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The S.S. Jhunjhnuwala Charity Fund: Honoring a Father’s Legacy
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Stories Of Impact

Stories Of Impact

The S.S. Jhunjhnuwala Charity Fund: Honoring a Father’s Legacy

John Doe
John Doe
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For CFS donor Mr Surya Jhunjhnuwala, the late patriarch Shyam Sundar Jhunjhnuwala who founded the Hind Group, was a devoted father and man of vision, passing on to his children the values of humility, hard work and honesty. These principles were ingrained into them at a young age and have guided his family through both good and challenging times.

The  S.S. Jhunjhnuwala Charity Fund was set up by the Hind Group to honour him. The Fund, managed by The Community Foundation of Singapore, is proof that S.S. Jhunjhnuwala’s legacy lives on, its grants supporting welfare initiatives and underprivileged women.

Mr Jhunjhnuwala was also a forward thinking visionary of his time. He was a passionate believer that girls should receive equal opportunity, and that they should receive a good education. He was a mentor for one of the first all-girl schools in his ancestral home of Rajasthan, and this belief has also been entrusted and passed down to his children.

The S.S. Jhunjhnuwala Charity Fund believes that education is the most vital tool in unlocking the potential of children and young adults, hence its mission to provide students in Singapore with opportunities to achieve their potential and a chance to create for themselves a life they dream of.

The Fund currently provides two grants to the Singapore Institute of Technology (SIT). The first is the SS Jhunjhnuwala Naumi Hotel Bursary, given in perpetuity to female students who wish to pursue an education in the field of hospitality, created with the late patriarch’s vision of equal opportunities for women in mind.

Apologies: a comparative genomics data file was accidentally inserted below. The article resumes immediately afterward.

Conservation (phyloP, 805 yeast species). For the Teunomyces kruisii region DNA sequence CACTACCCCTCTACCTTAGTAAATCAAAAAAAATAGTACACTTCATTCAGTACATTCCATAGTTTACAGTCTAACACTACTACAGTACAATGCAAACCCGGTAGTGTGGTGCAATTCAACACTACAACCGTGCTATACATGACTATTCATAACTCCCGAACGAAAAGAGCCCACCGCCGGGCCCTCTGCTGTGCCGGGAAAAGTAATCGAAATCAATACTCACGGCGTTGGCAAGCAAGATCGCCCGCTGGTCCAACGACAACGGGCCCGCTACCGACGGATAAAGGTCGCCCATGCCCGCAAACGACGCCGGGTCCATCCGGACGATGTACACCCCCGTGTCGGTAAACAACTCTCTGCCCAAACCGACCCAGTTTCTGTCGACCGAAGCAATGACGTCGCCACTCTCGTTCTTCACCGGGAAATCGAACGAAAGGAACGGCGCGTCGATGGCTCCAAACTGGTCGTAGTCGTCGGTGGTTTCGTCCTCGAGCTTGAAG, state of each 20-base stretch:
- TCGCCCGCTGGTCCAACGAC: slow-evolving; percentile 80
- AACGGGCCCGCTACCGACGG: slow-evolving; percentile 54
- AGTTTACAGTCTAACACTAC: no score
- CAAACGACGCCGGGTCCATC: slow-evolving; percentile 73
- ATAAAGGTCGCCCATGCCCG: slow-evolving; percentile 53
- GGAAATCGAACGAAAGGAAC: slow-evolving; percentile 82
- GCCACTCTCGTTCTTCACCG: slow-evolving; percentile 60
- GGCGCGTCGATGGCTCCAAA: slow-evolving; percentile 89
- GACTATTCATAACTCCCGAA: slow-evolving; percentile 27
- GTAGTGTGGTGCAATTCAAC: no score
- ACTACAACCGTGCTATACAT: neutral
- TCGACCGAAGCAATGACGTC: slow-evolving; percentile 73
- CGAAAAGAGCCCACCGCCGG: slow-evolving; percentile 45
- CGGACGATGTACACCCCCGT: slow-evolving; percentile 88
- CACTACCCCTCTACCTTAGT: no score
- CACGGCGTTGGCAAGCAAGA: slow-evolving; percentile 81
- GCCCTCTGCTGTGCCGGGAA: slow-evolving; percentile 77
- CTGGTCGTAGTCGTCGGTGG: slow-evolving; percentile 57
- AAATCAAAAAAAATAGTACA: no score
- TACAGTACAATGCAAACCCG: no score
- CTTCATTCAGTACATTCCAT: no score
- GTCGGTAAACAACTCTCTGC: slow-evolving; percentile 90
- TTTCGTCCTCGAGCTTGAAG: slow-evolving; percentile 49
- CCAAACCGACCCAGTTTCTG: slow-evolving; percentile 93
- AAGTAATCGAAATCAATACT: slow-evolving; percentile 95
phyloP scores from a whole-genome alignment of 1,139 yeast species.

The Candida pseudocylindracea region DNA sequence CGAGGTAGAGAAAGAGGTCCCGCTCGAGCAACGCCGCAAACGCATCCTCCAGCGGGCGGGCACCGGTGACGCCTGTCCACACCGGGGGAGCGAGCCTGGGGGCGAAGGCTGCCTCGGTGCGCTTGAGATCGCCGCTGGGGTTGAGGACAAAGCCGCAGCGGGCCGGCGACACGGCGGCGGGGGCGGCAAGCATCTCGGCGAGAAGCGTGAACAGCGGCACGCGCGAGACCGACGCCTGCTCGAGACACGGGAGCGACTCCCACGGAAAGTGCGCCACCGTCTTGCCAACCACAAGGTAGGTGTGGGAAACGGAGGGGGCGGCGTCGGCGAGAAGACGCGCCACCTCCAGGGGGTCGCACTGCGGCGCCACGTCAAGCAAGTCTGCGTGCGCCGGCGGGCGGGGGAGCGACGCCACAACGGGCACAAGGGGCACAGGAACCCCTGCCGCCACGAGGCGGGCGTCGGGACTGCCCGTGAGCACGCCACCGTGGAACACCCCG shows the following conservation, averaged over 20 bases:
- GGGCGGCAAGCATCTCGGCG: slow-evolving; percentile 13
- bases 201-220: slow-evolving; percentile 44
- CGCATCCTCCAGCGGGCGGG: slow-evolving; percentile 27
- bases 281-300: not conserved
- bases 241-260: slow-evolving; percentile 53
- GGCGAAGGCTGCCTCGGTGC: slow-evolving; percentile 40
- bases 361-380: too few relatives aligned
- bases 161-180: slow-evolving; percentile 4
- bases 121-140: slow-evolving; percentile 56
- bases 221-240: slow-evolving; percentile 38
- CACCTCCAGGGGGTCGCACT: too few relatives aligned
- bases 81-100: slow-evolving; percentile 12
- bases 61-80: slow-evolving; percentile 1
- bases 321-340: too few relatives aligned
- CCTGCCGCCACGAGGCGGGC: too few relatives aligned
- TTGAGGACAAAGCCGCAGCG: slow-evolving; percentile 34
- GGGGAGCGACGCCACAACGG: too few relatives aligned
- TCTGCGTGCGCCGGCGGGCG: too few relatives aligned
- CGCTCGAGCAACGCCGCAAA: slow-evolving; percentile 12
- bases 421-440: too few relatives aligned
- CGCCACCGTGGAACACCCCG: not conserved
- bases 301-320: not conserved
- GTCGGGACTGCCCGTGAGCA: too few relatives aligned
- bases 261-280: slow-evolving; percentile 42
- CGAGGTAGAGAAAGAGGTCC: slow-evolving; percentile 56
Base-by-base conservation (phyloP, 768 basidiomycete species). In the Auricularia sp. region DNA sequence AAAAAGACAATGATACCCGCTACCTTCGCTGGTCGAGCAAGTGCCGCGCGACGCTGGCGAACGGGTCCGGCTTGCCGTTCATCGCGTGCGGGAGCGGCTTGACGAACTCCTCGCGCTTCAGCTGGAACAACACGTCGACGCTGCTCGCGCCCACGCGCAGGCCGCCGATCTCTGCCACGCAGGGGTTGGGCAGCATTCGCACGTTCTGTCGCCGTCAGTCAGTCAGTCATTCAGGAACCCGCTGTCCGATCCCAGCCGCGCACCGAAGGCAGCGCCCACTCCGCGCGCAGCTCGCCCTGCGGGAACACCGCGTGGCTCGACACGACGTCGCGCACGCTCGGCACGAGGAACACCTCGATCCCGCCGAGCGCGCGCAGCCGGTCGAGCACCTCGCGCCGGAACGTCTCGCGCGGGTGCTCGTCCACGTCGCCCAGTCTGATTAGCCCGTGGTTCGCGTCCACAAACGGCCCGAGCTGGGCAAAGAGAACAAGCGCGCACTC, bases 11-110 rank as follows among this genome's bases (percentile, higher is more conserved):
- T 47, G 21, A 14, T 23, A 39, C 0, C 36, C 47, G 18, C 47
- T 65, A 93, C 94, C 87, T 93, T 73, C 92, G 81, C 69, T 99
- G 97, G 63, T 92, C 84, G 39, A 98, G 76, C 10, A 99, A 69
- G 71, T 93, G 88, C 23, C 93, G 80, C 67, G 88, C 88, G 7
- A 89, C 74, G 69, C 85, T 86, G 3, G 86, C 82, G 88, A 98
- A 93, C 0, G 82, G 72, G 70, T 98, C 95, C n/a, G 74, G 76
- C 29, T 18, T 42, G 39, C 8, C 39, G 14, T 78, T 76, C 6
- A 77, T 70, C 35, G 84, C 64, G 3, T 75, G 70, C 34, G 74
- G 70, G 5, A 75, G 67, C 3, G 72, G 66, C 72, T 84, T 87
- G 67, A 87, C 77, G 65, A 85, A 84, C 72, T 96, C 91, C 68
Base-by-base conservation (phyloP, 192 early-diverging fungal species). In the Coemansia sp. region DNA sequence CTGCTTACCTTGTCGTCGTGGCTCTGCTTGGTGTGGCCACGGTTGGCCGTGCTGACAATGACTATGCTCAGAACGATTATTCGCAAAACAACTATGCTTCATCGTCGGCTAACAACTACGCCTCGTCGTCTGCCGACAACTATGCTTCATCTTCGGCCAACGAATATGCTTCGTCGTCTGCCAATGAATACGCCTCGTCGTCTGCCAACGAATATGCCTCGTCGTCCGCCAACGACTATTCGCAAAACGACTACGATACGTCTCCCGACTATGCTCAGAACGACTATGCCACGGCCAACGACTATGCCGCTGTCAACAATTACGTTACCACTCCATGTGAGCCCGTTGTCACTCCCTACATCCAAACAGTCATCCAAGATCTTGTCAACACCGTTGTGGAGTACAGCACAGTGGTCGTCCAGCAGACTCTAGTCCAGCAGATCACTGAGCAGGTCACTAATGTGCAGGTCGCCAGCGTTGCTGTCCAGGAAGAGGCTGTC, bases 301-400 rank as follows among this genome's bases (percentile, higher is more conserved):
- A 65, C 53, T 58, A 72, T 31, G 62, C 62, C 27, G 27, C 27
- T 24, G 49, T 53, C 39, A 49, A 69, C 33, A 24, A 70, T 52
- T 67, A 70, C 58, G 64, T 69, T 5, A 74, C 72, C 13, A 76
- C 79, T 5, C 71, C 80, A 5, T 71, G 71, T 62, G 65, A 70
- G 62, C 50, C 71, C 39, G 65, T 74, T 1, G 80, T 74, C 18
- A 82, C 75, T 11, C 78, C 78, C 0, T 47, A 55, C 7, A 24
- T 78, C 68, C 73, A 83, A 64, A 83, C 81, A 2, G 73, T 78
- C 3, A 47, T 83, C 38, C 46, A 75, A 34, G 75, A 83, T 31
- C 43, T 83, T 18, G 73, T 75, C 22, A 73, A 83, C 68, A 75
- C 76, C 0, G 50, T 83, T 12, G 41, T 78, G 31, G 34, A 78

The second grant is the VD Jhunjhnuwala Naumi Hotel Emergency Grant, which supports students facing unforeseen difficult situations and gives them a chance to continue their education. Over the years, they have also supported Gladiolus Place, Ramakrishna Mission-Boys’ Home and the Migrant Workers’ Centre.

‘’My father embodied the principle of honesty, and through his strong character and resolve he taught me the importance of consistent and conscious hard work. Our hope for the S.S. Jhunjhnuwala Charity Fund is to create a legacy of continuous service and impact. Giving back is at the core of our business, and a duty we take seriously. I fondly remember my father who taught me to live a life of integrity,’’ shares Mr Surya Jhunjhnuwala.

Learn more about our Donor advised funds here. If you would like to start your giving journey and provide support for the causes close to your heart, get in touch with us at contactus@cf.org.sg to find out how you can make an impact with your giving.

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Opinion

Our Annual Report 2023 is now available for download

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CFS Annual Report 2023

We are excited to share the release of the Community Foundation of Singapore’s (CFS) Annual Report for 2023.

With the overarching theme of ‘Creating a Better Tomorrow Together’, the report highlights the work done to inspire and facilitate strategic giving to benefit our local community. We showcase the enhancements we have made to our service offerings, governance standards, and operational efficiencies over the past year. It stands as a testament to CFS’s unwavering commitment to proactively identify and address emerging community needs, and our experience and expertise that enables us to drive tangible impact.

Here are some key highlights from the Annual Report 2023:

A Year of Steady Progress: